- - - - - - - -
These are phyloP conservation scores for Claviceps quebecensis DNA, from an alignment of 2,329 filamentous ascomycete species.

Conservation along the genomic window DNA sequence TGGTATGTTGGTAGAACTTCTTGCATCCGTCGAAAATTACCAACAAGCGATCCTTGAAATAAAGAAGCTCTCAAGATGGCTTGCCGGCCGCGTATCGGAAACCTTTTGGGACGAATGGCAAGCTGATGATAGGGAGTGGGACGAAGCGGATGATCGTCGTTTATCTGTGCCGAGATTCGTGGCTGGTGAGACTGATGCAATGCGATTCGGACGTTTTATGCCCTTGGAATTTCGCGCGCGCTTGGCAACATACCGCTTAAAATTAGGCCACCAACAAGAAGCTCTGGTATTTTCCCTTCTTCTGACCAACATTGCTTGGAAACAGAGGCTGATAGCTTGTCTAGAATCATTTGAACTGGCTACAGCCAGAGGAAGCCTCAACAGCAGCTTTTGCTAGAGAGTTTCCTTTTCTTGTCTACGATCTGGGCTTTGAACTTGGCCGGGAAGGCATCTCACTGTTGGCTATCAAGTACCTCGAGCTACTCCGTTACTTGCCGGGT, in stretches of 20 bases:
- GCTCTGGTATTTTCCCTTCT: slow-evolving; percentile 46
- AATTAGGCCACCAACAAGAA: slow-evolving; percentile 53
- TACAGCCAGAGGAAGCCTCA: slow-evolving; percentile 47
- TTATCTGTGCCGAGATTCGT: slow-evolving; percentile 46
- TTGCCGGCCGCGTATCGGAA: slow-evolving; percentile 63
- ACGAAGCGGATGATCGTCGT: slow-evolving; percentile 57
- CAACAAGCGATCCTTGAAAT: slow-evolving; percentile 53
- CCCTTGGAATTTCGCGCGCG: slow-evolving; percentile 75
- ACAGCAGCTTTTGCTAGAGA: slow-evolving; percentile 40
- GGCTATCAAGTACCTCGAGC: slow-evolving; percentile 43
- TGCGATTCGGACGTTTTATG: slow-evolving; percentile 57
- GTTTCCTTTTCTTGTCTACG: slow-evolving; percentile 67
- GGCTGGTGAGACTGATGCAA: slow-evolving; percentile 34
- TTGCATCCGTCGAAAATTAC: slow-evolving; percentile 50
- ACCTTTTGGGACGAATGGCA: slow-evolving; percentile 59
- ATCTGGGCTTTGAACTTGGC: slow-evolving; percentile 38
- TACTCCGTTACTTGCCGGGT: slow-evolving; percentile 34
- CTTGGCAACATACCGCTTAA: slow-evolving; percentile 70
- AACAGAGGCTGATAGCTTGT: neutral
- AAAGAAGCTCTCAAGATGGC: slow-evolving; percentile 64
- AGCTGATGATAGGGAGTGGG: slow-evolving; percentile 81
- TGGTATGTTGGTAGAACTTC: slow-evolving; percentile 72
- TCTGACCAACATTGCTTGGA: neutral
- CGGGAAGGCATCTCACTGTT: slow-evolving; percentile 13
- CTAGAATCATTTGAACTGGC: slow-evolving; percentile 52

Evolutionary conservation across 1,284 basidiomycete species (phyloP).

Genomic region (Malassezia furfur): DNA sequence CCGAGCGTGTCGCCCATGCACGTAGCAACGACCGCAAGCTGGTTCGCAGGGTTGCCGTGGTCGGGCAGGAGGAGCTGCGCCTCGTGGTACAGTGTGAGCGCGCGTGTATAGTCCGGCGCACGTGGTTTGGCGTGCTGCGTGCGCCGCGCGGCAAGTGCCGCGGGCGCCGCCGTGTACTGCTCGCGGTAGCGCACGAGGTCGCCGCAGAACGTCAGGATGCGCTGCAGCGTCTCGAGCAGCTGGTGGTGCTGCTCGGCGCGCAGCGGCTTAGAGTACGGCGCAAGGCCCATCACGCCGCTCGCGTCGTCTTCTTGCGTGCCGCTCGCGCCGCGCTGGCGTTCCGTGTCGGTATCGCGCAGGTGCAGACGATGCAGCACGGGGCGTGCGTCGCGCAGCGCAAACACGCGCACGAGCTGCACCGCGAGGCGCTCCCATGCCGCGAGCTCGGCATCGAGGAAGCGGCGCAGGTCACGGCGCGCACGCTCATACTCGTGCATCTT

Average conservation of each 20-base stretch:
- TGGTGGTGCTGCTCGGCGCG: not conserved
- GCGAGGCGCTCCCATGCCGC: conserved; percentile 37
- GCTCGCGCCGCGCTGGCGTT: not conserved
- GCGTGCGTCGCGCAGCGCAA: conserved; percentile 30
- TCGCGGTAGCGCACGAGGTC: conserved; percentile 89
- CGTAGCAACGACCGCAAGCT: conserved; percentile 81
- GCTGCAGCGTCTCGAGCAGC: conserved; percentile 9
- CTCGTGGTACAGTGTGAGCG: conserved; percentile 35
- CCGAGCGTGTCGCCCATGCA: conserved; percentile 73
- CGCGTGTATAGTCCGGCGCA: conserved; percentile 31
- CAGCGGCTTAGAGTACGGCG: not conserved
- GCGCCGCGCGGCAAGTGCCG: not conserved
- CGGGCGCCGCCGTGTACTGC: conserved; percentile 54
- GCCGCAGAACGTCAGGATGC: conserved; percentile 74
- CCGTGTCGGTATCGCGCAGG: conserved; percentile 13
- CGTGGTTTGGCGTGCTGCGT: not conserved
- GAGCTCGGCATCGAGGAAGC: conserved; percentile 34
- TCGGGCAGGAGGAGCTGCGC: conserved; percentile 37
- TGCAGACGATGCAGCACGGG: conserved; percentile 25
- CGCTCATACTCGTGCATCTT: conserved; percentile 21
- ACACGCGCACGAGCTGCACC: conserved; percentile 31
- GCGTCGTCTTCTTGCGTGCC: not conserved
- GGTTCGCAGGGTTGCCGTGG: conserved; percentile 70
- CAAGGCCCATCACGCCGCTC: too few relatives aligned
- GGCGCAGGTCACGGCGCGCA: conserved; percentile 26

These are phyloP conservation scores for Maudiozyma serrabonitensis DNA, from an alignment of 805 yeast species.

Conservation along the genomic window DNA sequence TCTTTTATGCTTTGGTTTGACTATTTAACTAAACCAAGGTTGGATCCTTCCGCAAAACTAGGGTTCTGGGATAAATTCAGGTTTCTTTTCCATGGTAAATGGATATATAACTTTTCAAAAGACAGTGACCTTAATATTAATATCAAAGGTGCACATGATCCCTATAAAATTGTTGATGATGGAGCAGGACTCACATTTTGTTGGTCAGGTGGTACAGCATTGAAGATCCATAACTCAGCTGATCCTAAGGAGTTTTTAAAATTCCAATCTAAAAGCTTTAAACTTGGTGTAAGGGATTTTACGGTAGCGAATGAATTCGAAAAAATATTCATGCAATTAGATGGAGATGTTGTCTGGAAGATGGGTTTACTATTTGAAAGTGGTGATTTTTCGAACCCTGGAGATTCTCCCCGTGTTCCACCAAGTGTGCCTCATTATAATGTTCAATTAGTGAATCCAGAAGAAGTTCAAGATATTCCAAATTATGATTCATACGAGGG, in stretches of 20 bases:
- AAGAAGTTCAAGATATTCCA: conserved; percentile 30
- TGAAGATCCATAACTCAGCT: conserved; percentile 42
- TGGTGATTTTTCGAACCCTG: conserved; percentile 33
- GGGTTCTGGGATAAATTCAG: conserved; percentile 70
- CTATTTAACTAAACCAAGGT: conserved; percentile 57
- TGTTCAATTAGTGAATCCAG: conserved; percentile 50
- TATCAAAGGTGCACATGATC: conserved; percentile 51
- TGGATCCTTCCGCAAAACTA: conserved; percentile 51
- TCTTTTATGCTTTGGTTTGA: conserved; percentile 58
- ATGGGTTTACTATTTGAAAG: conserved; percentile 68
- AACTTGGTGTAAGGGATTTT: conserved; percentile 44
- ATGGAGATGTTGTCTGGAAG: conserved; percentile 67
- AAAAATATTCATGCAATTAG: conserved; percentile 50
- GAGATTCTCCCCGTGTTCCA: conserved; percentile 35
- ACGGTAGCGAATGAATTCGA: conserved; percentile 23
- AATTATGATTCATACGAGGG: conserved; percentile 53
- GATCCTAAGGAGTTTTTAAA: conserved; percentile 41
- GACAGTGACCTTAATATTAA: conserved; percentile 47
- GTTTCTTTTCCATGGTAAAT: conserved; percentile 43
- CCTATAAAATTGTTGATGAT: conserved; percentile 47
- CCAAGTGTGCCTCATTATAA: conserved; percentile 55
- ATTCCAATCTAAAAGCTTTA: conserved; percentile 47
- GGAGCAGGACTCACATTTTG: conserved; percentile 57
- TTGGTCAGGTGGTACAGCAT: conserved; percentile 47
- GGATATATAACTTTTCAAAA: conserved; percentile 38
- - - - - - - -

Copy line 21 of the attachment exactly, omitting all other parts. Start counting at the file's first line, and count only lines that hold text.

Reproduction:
- AACAGAGGCTGATAGCTTGT: neutral